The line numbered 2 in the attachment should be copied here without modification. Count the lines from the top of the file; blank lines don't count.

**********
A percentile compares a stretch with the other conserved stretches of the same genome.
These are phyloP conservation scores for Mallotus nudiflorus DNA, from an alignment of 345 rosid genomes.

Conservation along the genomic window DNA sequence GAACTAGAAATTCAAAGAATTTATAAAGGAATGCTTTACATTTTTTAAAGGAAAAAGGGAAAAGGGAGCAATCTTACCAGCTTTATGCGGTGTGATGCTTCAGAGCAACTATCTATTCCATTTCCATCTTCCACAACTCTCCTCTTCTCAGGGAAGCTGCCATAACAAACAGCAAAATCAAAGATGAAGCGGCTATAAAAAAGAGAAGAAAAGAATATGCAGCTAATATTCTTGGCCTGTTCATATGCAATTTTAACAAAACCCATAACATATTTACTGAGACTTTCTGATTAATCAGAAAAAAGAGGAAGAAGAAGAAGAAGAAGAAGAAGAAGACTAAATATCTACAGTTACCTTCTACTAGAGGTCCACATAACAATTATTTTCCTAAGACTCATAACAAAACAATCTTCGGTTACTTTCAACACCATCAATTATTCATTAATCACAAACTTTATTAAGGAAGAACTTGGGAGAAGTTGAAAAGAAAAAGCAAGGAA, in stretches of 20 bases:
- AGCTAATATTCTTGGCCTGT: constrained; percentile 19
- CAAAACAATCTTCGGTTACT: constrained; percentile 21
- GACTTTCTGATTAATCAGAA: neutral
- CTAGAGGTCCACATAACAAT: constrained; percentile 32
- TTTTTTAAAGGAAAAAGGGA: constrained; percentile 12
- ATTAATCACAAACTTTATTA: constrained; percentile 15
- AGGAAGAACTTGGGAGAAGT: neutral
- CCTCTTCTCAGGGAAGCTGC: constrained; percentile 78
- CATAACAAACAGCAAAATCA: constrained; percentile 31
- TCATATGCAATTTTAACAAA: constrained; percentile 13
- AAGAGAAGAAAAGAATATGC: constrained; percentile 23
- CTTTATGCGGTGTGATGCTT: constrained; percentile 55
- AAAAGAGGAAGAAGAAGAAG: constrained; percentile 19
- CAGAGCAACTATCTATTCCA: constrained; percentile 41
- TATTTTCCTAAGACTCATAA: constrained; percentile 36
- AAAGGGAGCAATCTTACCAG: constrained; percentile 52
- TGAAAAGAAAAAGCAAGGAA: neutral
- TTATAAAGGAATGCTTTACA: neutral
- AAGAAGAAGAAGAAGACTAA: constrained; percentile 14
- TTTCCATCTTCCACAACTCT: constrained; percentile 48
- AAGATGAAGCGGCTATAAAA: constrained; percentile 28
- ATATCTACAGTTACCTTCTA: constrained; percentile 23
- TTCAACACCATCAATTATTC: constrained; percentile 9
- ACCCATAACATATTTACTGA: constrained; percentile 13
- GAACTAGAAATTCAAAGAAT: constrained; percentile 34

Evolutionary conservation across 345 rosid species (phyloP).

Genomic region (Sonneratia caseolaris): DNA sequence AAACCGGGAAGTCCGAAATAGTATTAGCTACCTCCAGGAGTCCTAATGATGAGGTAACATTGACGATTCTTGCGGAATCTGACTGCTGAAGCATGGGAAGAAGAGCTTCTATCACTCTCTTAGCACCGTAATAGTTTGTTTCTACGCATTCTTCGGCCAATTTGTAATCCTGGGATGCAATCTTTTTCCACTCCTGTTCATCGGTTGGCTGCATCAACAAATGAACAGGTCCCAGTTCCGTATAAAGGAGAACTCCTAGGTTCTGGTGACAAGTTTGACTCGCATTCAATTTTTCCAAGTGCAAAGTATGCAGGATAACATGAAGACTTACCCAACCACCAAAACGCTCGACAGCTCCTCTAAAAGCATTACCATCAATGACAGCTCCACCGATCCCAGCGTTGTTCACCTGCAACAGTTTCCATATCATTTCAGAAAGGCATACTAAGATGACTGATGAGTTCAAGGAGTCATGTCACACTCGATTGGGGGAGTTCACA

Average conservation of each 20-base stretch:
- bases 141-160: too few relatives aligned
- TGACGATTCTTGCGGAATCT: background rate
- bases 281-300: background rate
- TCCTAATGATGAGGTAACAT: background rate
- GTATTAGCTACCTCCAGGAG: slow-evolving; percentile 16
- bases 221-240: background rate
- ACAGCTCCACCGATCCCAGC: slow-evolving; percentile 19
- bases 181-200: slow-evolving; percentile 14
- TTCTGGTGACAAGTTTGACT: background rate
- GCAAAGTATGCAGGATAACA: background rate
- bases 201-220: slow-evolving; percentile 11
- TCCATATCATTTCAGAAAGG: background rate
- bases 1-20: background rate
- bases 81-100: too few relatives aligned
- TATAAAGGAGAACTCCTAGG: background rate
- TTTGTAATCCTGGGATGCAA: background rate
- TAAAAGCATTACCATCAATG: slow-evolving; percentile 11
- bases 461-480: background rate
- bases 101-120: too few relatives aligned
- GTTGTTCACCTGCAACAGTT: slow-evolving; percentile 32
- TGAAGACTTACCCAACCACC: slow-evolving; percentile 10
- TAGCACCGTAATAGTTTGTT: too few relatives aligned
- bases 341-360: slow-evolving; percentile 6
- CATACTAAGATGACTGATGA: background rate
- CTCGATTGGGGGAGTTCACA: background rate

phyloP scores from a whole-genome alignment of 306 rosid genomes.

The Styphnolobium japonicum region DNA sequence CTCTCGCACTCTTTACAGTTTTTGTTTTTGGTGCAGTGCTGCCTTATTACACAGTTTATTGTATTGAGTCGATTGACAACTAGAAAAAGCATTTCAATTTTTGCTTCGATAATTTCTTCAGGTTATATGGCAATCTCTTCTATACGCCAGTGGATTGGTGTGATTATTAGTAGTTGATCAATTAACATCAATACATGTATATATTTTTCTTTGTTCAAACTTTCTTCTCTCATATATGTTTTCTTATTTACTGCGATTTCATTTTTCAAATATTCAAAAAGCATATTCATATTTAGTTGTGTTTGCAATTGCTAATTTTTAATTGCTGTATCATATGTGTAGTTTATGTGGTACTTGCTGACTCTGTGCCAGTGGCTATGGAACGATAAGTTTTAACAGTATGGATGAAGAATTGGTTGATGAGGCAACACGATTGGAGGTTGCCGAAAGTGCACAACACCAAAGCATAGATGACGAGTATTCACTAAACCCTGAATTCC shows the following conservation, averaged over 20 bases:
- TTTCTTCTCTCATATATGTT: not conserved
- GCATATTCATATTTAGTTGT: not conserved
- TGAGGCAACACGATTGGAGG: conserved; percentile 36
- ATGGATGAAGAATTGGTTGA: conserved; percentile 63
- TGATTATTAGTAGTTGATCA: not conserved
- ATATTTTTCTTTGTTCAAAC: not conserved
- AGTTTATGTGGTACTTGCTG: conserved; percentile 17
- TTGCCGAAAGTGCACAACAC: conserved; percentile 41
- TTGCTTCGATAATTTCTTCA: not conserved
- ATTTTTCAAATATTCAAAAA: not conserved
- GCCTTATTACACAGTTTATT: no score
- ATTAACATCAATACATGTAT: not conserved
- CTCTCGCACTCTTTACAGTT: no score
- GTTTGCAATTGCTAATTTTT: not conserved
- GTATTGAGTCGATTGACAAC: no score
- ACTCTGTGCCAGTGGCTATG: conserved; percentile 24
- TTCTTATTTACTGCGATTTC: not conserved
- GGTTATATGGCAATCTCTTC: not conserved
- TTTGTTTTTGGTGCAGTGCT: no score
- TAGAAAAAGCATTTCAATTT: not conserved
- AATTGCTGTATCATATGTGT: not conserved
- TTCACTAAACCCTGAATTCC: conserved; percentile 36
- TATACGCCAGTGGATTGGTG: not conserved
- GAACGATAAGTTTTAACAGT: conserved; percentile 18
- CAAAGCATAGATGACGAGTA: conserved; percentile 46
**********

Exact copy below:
These are phyloP conservation scores for Mallotus nudiflorus DNA, from an alignment of 345 rosid genomes.